Magazine titles are designed to push buttons. In “Is College Over?,” writer Janelle Nanos addresses many troubling issues at universities today: skyrocketing tuition costs, the burden of increasing student debt, and whether college teachers are adequately qualified to teach.
Yet at best, this cover story in Boston magazine’s September 2011 “Education Issue” is misleading. At worst, the assumption that what students get out of college is akin to a consumer choice—a personal transformation that can be purchased—reflects what’s really wrong in the halls of academe.
As Nanos tells it, when she first got her acceptance letter to Boston College, she was a believer in the “magic” of higher education:
“College was the golden ticket, the payout for slogging through high school’s tedium and testing. I didn’t have much say in where I went to high school—I was a public school kid with public school teachers for parents—but the college decision was mine, and it would catapult me into a future that I could define.”
Now, “more than a decade” out, Nanos returns to her alma mater, dogged by what she calls a “basic question: Was it worth it?”
That’s a lot of handwringing from somebody who’s a senior editor at Boston magazine. Her opening paragraphs include hyperventilating phrases like “barrage of studies,” “college as the next bubble,” “most explosively,” and “a match flung onto a pile of gasoline-soaked diplomas.” (This last image is invoked to describe the impact of the 2011 book Academically Adrift.)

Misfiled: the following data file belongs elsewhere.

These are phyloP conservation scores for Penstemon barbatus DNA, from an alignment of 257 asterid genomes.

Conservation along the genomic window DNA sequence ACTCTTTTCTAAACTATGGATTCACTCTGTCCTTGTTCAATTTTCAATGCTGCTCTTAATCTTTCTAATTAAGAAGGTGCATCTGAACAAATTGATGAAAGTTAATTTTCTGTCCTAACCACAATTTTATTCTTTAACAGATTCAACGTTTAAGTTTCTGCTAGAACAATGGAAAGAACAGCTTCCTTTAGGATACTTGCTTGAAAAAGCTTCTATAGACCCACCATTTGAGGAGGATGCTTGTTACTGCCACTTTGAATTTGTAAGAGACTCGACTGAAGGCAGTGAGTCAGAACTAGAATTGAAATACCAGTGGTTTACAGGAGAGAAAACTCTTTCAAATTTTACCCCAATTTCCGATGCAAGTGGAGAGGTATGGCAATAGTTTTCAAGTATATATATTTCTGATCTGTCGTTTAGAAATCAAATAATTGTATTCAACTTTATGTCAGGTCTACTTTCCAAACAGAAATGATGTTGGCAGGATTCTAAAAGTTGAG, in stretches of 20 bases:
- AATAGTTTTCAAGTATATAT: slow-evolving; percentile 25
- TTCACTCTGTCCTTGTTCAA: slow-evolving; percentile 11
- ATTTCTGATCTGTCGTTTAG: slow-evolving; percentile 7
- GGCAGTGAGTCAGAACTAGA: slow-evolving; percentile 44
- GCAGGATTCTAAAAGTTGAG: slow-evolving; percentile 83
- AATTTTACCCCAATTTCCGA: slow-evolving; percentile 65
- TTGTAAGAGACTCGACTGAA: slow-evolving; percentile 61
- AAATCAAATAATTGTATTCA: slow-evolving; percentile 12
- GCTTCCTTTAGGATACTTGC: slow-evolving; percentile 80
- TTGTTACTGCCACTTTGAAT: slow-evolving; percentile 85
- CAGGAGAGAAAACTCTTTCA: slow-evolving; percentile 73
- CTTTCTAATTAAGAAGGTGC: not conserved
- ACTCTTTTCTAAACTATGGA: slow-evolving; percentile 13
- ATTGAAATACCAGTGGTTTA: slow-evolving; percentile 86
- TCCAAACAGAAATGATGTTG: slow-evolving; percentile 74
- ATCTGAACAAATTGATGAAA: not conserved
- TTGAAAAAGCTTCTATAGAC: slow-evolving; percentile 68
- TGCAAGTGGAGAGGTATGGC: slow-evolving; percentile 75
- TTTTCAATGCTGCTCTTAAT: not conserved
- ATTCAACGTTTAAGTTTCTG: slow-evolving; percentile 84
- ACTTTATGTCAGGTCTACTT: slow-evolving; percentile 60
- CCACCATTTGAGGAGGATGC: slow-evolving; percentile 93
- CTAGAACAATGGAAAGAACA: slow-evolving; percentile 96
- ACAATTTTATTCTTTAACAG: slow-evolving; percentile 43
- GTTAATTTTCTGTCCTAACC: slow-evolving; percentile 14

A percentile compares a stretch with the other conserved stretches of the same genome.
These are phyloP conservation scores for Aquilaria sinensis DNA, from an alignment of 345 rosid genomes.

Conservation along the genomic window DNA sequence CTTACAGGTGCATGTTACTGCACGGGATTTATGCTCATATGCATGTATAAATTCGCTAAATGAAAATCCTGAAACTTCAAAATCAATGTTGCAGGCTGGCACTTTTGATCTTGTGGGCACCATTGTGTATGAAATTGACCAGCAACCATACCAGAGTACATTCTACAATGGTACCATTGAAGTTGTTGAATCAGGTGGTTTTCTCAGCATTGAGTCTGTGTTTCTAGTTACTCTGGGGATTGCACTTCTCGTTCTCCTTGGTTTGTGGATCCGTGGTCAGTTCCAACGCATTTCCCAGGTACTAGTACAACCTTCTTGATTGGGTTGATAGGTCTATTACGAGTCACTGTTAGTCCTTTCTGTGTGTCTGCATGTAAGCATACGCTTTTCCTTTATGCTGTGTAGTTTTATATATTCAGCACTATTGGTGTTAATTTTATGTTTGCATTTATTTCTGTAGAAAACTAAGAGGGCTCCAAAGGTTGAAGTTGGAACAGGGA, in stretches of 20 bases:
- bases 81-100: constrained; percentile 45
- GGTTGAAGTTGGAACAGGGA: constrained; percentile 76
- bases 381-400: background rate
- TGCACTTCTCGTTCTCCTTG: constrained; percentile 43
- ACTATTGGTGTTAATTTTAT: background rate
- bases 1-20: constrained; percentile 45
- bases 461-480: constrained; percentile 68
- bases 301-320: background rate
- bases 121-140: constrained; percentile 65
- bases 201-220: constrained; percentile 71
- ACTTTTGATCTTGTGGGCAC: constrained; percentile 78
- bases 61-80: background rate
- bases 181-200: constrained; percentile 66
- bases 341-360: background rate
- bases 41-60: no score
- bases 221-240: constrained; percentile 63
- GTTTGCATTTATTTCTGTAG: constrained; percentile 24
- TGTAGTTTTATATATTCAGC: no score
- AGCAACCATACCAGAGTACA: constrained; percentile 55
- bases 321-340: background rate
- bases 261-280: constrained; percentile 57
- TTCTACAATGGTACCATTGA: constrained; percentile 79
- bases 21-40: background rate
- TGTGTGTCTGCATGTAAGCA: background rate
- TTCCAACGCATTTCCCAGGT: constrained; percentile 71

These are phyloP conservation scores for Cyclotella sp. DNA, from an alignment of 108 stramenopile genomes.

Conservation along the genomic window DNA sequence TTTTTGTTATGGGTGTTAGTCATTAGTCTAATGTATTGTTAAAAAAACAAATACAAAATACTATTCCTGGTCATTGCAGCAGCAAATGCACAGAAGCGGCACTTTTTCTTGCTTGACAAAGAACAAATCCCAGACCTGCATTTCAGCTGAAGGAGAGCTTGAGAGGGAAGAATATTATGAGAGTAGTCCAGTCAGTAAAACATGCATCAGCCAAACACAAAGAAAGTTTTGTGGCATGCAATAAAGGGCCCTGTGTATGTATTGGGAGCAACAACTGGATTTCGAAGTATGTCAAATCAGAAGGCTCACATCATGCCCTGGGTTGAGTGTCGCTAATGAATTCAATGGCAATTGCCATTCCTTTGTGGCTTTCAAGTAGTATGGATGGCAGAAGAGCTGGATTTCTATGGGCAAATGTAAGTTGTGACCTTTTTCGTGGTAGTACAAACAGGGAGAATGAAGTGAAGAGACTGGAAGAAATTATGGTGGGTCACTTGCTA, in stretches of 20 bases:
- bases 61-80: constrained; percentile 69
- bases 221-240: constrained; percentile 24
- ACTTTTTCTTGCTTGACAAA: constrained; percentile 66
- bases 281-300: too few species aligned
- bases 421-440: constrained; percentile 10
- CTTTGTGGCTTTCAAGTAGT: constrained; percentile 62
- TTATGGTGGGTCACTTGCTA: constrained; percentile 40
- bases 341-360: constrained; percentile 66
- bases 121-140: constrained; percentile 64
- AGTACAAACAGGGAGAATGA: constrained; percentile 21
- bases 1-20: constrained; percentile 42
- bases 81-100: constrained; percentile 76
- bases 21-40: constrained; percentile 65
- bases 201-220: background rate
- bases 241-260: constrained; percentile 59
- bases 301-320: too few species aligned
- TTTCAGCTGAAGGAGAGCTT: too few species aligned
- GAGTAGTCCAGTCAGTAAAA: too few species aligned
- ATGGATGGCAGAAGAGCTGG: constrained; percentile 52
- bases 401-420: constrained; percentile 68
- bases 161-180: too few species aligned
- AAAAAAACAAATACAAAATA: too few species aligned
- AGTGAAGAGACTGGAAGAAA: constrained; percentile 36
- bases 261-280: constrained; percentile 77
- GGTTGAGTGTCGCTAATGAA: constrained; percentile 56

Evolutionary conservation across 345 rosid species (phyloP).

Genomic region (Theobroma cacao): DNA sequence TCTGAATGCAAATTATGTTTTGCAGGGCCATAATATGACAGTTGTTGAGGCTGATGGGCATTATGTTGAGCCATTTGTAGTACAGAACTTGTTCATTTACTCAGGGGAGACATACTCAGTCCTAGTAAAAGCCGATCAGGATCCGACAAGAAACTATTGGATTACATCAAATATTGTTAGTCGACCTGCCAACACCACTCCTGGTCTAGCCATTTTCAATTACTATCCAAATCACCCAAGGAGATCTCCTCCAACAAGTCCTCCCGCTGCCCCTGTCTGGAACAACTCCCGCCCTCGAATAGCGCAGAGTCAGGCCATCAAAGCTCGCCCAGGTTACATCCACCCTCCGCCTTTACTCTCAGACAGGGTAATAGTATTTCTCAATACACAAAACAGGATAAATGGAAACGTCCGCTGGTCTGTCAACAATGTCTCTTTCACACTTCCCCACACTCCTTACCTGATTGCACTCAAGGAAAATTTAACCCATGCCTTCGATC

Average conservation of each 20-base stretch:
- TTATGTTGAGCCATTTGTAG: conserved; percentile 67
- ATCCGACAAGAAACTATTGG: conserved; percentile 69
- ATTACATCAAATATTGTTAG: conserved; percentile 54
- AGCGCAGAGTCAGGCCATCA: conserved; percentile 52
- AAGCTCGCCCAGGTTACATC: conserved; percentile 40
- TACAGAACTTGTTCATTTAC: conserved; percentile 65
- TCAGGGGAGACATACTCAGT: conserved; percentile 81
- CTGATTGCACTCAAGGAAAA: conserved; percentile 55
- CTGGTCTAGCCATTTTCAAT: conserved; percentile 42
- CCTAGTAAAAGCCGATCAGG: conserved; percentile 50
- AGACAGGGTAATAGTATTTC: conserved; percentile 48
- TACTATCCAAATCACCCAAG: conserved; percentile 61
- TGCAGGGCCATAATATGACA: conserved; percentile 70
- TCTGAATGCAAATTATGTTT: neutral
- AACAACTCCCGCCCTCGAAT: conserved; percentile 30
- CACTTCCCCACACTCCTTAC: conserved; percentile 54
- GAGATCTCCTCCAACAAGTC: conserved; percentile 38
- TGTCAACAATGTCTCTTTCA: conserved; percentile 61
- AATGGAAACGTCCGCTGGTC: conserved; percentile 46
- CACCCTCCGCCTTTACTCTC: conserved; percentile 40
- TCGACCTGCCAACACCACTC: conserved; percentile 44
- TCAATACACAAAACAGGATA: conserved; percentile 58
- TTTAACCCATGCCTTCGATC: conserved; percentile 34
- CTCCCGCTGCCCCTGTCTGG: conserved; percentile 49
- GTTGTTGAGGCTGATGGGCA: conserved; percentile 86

Of course, there really is a conflict between democratic ideals and the current price tag for college. (Nanos says she’s still paying off her student debt.) This May, the Chronicle of Higher Education ran “Crisis of Confidence Threatens Colleges,” based on a survey of college presidents the Boston article also cites. These days, few parents can avoid thinking about whether sending a kid to college will later force them to scramble for Medicaid.
On the other hand, Nanos handles key indicators as if they’re only caveats. For example, MIT economist Michael Greenstone tells her, “People with more education make more money, whether they’re white- or blue-collar…. The data are screaming out that the returns on getting a college degree are very high.”
To which she replies: “Okay, fair enough. College graduates earn more than those without a degree. But does that necessarily mean they got the education they paid for?”
Well, maybe yes and maybe no. People across the socioeconomic spectrum attend college at various ages for a whole slew of reasons. However, it’s safe to say that for many students, earning more money is the point.
In criticizing the lack of quantifiable outcomes, Nanos names the Collegiate Learning Assessment (or the CLA) that some universities now use, framing the bad old days like so:
“Did you take a test measuring your critical-thinking skills, your analytical abilities, or your writing proficiency before you were handed a diploma? If you graduated more than a decade ago, you probably didn’t, because such a test didn’t exist.”